The intellectual history of early modern Korea is defined by the coalescence of four major schools of Neo-Confucian thought and a number of literary trends. These developments took place at a time of increasing localization of population, material resources, state institutions, as well as culture.
The connections between the material and ideational aspects of the yangban aristocracy has been unclear, owing in large part to the reliance on case studies and an extraordinary attention given to a small number of personalities, sources, and locations. To address this shortcoming, this talk presents some quantitative analysis of structured data as well as semi-supervised and predictive interpretation of a large corpus on the basis of diction, style, and figures of speech.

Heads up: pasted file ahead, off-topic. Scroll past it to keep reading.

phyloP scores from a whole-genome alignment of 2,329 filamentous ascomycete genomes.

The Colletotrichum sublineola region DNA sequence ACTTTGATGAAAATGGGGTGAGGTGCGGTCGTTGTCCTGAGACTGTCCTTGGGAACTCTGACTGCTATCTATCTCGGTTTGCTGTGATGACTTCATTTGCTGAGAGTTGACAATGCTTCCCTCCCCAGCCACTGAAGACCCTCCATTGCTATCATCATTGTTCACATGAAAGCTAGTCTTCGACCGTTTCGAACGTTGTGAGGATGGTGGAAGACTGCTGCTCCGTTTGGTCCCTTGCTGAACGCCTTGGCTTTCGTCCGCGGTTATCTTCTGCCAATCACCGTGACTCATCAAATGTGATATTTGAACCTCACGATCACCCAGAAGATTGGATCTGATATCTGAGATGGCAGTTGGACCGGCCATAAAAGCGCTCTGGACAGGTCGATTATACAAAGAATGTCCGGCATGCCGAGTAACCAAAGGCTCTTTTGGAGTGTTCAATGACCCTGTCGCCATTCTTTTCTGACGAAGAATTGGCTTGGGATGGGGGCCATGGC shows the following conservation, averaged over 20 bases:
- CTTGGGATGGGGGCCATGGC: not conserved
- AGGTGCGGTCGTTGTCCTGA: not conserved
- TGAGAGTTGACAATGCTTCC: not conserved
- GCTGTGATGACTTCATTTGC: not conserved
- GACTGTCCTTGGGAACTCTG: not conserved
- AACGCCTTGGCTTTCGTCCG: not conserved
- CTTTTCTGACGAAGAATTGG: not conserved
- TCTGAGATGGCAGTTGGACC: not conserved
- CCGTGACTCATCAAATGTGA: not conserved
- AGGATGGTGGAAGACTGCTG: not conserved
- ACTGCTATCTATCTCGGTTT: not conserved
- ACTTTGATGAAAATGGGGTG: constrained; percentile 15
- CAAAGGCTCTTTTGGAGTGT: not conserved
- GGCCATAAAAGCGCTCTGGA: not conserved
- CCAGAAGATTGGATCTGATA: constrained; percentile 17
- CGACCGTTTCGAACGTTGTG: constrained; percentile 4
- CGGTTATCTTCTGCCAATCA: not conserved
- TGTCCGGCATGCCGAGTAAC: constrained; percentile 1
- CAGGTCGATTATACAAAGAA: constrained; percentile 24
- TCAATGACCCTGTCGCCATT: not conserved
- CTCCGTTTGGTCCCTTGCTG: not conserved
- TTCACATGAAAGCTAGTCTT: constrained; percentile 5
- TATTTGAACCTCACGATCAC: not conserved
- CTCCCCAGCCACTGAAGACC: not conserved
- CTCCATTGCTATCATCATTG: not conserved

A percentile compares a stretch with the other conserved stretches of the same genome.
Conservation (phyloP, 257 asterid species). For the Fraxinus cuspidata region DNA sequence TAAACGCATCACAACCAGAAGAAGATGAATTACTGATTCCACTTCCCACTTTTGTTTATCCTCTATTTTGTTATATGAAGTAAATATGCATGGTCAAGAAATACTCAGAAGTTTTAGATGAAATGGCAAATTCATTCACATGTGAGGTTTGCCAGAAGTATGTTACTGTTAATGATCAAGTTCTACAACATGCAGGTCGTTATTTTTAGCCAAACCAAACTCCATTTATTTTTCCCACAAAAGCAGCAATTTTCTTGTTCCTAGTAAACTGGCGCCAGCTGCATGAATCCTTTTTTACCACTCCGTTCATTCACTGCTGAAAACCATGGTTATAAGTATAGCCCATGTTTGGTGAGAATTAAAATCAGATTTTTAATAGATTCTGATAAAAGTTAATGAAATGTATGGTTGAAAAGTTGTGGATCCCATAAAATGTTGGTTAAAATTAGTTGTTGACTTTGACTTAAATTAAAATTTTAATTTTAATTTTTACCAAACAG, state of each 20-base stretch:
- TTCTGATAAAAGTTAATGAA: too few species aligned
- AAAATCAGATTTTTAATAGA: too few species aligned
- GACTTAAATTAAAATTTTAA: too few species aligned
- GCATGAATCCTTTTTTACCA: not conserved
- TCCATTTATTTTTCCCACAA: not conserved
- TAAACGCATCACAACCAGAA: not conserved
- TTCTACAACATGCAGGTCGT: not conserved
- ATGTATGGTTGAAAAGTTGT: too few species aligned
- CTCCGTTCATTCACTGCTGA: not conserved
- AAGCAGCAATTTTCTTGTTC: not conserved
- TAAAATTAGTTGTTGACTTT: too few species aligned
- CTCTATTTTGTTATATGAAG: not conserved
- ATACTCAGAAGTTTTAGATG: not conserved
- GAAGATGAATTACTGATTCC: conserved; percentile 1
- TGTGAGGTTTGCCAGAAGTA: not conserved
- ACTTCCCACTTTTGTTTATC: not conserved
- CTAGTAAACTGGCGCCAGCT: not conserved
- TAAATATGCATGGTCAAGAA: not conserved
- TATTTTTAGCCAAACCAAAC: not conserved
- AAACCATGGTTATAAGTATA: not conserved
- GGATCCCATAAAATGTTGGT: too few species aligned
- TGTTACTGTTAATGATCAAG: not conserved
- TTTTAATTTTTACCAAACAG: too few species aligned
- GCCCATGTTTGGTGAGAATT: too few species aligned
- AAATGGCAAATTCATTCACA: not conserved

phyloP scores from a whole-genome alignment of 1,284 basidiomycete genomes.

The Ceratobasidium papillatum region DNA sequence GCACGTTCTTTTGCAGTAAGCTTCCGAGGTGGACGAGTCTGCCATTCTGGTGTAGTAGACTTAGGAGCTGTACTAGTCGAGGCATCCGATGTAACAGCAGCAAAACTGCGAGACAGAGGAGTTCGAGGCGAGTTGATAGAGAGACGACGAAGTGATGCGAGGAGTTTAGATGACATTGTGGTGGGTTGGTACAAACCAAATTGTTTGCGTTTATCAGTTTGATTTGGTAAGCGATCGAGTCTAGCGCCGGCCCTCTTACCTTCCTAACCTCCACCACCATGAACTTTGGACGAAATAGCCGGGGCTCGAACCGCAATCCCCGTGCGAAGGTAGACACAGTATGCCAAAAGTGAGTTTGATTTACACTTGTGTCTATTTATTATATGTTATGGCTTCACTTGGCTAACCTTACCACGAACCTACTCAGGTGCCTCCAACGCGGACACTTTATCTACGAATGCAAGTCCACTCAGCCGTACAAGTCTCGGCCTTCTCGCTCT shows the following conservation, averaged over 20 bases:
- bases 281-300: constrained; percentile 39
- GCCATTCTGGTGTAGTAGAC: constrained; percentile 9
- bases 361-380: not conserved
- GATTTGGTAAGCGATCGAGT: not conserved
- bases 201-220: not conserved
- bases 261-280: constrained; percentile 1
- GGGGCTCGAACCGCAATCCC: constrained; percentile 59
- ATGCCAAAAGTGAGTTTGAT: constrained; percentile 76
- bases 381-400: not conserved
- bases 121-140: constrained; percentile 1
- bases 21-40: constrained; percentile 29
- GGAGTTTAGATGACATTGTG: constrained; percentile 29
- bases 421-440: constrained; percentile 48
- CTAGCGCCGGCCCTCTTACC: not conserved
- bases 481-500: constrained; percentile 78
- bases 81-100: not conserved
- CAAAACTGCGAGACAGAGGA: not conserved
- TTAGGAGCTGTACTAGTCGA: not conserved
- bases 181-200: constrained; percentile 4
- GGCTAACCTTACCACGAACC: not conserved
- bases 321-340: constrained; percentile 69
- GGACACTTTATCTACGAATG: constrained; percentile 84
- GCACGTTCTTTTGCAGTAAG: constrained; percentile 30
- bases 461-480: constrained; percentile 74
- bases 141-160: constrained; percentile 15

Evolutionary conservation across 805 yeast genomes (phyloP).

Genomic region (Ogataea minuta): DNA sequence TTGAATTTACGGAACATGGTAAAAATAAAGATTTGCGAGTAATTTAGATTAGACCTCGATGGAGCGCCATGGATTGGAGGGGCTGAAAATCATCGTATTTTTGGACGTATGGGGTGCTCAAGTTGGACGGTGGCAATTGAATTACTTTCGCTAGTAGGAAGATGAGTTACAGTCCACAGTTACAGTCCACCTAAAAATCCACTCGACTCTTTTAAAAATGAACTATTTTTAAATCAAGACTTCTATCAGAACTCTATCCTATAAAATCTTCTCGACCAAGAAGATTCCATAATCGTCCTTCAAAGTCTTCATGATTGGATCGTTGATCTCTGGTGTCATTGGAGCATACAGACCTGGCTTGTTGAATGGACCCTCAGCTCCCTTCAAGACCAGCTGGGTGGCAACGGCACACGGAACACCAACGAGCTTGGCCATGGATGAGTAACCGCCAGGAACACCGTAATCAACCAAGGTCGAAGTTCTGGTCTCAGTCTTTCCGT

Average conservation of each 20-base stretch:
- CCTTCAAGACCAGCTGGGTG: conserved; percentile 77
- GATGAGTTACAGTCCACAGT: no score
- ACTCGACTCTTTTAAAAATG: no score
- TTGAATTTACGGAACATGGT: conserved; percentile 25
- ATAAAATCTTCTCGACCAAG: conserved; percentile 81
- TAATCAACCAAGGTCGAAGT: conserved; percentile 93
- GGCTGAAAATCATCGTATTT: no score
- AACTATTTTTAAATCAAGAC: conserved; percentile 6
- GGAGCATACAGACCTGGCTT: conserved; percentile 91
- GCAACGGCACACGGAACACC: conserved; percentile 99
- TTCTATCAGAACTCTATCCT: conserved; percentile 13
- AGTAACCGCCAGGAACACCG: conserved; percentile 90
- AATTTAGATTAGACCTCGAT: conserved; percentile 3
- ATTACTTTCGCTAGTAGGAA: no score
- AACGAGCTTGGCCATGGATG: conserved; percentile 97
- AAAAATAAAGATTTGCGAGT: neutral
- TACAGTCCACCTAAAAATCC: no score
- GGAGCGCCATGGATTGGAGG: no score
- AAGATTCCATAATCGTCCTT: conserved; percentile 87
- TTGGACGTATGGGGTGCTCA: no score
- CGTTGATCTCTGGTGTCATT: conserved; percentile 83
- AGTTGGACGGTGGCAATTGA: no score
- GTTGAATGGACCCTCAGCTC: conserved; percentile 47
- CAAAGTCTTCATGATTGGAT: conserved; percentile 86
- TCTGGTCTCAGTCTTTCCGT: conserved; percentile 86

The long-term objective is to create a simulation model for the social environment and textual world of the yangban in early modern Korea. The pilot run draws from three data sources: (1) the roster of 5,000 civil service examination degree holders; (2) 12,000 nodes representing their extended kinship network; and (3) an estimated 7 million characters of prose extracted from 200 collected works.
IMPORTANT NOTE: Although focused on the Korean case, the analytical approaches examined here are valuable for scholars working across Asia, on all time periods.
NO REGISTRATION REQUIRED | OPEN TO THE PUBLIC